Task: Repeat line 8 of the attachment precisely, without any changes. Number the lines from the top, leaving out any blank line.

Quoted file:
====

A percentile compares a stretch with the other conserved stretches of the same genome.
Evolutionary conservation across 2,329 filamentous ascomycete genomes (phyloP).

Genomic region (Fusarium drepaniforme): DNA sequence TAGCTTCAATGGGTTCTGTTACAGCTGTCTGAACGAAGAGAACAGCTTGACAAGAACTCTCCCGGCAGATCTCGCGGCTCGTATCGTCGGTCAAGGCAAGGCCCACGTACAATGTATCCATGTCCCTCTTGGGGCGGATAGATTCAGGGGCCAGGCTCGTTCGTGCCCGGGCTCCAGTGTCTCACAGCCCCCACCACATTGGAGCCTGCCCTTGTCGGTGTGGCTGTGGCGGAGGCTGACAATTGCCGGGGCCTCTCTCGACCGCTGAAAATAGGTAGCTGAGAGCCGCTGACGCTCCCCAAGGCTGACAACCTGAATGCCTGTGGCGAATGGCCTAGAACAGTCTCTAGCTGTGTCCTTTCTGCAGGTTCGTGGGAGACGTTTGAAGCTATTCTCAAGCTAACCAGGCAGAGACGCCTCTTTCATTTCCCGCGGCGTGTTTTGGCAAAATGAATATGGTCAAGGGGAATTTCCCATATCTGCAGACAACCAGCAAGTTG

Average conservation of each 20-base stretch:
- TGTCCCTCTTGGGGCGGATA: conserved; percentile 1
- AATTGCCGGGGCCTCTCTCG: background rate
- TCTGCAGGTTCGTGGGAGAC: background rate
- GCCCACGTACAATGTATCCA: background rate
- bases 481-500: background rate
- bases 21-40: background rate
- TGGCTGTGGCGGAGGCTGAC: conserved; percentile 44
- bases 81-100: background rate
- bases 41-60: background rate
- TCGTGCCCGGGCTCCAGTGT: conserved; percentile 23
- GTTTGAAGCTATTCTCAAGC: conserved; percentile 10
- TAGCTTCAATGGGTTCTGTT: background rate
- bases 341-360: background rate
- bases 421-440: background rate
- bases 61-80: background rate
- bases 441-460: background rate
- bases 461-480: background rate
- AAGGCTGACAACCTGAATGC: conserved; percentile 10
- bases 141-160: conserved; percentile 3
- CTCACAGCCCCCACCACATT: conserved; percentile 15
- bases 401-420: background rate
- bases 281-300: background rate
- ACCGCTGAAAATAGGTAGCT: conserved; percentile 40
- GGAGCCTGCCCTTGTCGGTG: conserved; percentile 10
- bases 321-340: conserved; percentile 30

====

- GCCCACGTACAATGTATCCA: background rate